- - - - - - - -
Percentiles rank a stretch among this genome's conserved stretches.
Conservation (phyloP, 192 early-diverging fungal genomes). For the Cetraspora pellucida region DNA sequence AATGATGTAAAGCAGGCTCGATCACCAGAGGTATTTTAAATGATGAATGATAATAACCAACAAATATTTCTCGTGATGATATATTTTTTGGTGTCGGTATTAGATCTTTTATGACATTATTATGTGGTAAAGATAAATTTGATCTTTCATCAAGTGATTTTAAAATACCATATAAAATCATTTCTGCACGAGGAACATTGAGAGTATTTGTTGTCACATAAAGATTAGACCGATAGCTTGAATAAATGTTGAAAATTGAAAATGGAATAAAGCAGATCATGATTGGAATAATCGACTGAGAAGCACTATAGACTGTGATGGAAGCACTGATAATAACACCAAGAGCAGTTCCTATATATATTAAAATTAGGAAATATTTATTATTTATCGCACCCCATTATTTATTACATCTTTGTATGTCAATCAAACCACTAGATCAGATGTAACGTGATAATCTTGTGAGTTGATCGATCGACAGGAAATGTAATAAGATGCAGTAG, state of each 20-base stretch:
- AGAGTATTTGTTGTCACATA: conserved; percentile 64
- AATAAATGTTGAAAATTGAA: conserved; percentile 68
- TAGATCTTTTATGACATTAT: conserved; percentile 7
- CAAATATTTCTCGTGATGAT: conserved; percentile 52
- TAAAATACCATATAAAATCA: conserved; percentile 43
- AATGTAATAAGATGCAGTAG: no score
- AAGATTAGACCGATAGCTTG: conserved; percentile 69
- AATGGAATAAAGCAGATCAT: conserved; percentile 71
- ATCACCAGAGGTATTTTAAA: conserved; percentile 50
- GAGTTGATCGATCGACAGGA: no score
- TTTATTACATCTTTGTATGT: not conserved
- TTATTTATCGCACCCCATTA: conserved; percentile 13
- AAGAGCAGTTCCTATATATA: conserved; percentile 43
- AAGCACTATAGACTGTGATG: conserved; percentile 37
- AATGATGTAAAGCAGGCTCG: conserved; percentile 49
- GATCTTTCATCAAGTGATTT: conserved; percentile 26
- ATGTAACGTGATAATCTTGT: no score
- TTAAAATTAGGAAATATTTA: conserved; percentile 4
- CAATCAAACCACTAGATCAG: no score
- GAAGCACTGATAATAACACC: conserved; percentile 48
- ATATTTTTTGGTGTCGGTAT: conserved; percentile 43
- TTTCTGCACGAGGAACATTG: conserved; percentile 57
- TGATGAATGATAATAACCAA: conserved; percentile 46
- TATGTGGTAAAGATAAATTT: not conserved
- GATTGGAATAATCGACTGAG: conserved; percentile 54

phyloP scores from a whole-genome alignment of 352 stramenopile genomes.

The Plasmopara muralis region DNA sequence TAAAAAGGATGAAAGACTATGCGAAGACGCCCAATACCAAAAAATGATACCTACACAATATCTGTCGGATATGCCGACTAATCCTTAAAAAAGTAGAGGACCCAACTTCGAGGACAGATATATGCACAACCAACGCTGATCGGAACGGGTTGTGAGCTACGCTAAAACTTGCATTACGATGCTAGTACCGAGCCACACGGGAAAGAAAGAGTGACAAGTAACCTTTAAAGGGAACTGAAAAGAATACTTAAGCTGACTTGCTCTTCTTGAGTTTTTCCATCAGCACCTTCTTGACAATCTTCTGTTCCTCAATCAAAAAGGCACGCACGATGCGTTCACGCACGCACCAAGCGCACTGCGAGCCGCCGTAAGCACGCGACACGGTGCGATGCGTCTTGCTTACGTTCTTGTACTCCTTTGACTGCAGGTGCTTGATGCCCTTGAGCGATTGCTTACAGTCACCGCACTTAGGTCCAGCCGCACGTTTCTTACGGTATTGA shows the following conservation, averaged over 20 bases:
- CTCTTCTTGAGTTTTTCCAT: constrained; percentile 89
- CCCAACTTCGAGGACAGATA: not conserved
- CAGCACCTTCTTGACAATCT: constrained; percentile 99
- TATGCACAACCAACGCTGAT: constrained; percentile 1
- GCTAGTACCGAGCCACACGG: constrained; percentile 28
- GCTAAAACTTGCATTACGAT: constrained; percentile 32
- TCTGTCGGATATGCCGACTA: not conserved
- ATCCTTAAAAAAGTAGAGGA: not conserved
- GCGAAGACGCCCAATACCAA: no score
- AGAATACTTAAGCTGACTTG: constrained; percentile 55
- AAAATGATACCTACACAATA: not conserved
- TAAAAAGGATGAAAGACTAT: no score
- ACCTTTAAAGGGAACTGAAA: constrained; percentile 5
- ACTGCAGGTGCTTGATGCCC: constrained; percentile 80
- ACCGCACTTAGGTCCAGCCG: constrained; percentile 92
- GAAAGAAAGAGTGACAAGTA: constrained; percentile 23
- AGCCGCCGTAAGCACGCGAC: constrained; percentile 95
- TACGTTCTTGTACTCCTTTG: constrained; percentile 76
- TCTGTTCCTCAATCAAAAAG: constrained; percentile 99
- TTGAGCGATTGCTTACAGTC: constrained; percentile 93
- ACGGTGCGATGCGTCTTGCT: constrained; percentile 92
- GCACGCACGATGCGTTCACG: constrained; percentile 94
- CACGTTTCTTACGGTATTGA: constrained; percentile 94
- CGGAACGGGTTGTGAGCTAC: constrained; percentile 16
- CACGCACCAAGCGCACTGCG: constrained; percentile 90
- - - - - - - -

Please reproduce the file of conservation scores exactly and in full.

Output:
Percentiles rank a stretch among this genome's conserved stretches.
Conservation (phyloP, 192 early-diverging fungal genomes). For the Cetraspora pellucida region DNA sequence AATGATGTAAAGCAGGCTCGATCACCAGAGGTATTTTAAATGATGAATGATAATAACCAACAAATATTTCTCGTGATGATATATTTTTTGGTGTCGGTATTAGATCTTTTATGACATTATTATGTGGTAAAGATAAATTTGATCTTTCATCAAGTGATTTTAAAATACCATATAAAATCATTTCTGCACGAGGAACATTGAGAGTATTTGTTGTCACATAAAGATTAGACCGATAGCTTGAATAAATGTTGAAAATTGAAAATGGAATAAAGCAGATCATGATTGGAATAATCGACTGAGAAGCACTATAGACTGTGATGGAAGCACTGATAATAACACCAAGAGCAGTTCCTATATATATTAAAATTAGGAAATATTTATTATTTATCGCACCCCATTATTTATTACATCTTTGTATGTCAATCAAACCACTAGATCAGATGTAACGTGATAATCTTGTGAGTTGATCGATCGACAGGAAATGTAATAAGATGCAGTAG, state of each 20-base stretch:
- AGAGTATTTGTTGTCACATA: conserved; percentile 64
- AATAAATGTTGAAAATTGAA: conserved; percentile 68
- TAGATCTTTTATGACATTAT: conserved; percentile 7
- CAAATATTTCTCGTGATGAT: conserved; percentile 52
- TAAAATACCATATAAAATCA: conserved; percentile 43
- AATGTAATAAGATGCAGTAG: no score
- AAGATTAGACCGATAGCTTG: conserved; percentile 69
- AATGGAATAAAGCAGATCAT: conserved; percentile 71
- ATCACCAGAGGTATTTTAAA: conserved; percentile 50
- GAGTTGATCGATCGACAGGA: no score
- TTTATTACATCTTTGTATGT: not conserved
- TTATTTATCGCACCCCATTA: conserved; percentile 13
- AAGAGCAGTTCCTATATATA: conserved; percentile 43
- AAGCACTATAGACTGTGATG: conserved; percentile 37
- AATGATGTAAAGCAGGCTCG: conserved; percentile 49
- GATCTTTCATCAAGTGATTT: conserved; percentile 26
- ATGTAACGTGATAATCTTGT: no score
- TTAAAATTAGGAAATATTTA: conserved; percentile 4
- CAATCAAACCACTAGATCAG: no score
- GAAGCACTGATAATAACACC: conserved; percentile 48
- ATATTTTTTGGTGTCGGTAT: conserved; percentile 43
- TTTCTGCACGAGGAACATTG: conserved; percentile 57
- TGATGAATGATAATAACCAA: conserved; percentile 46
- TATGTGGTAAAGATAAATTT: not conserved
- GATTGGAATAATCGACTGAG: conserved; percentile 54

phyloP scores from a whole-genome alignment of 352 stramenopile genomes.

The Plasmopara muralis region DNA sequence TAAAAAGGATGAAAGACTATGCGAAGACGCCCAATACCAAAAAATGATACCTACACAATATCTGTCGGATATGCCGACTAATCCTTAAAAAAGTAGAGGACCCAACTTCGAGGACAGATATATGCACAACCAACGCTGATCGGAACGGGTTGTGAGCTACGCTAAAACTTGCATTACGATGCTAGTACCGAGCCACACGGGAAAGAAAGAGTGACAAGTAACCTTTAAAGGGAACTGAAAAGAATACTTAAGCTGACTTGCTCTTCTTGAGTTTTTCCATCAGCACCTTCTTGACAATCTTCTGTTCCTCAATCAAAAAGGCACGCACGATGCGTTCACGCACGCACCAAGCGCACTGCGAGCCGCCGTAAGCACGCGACACGGTGCGATGCGTCTTGCTTACGTTCTTGTACTCCTTTGACTGCAGGTGCTTGATGCCCTTGAGCGATTGCTTACAGTCACCGCACTTAGGTCCAGCCGCACGTTTCTTACGGTATTGA shows the following conservation, averaged over 20 bases:
- CTCTTCTTGAGTTTTTCCAT: constrained; percentile 89
- CCCAACTTCGAGGACAGATA: not conserved
- CAGCACCTTCTTGACAATCT: constrained; percentile 99
- TATGCACAACCAACGCTGAT: constrained; percentile 1
- GCTAGTACCGAGCCACACGG: constrained; percentile 28
- GCTAAAACTTGCATTACGAT: constrained; percentile 32
- TCTGTCGGATATGCCGACTA: not conserved
- ATCCTTAAAAAAGTAGAGGA: not conserved
- GCGAAGACGCCCAATACCAA: no score
- AGAATACTTAAGCTGACTTG: constrained; percentile 55
- AAAATGATACCTACACAATA: not conserved
- TAAAAAGGATGAAAGACTAT: no score
- ACCTTTAAAGGGAACTGAAA: constrained; percentile 5
- ACTGCAGGTGCTTGATGCCC: constrained; percentile 80
- ACCGCACTTAGGTCCAGCCG: constrained; percentile 92
- GAAAGAAAGAGTGACAAGTA: constrained; percentile 23
- AGCCGCCGTAAGCACGCGAC: constrained; percentile 95
- TACGTTCTTGTACTCCTTTG: constrained; percentile 76
- TCTGTTCCTCAATCAAAAAG: constrained; percentile 99
- TTGAGCGATTGCTTACAGTC: constrained; percentile 93
- ACGGTGCGATGCGTCTTGCT: constrained; percentile 92
- GCACGCACGATGCGTTCACG: constrained; percentile 94
- CACGTTTCTTACGGTATTGA: constrained; percentile 94
- CGGAACGGGTTGTGAGCTAC: constrained; percentile 16
- CACGCACCAAGCGCACTGCG: constrained; percentile 90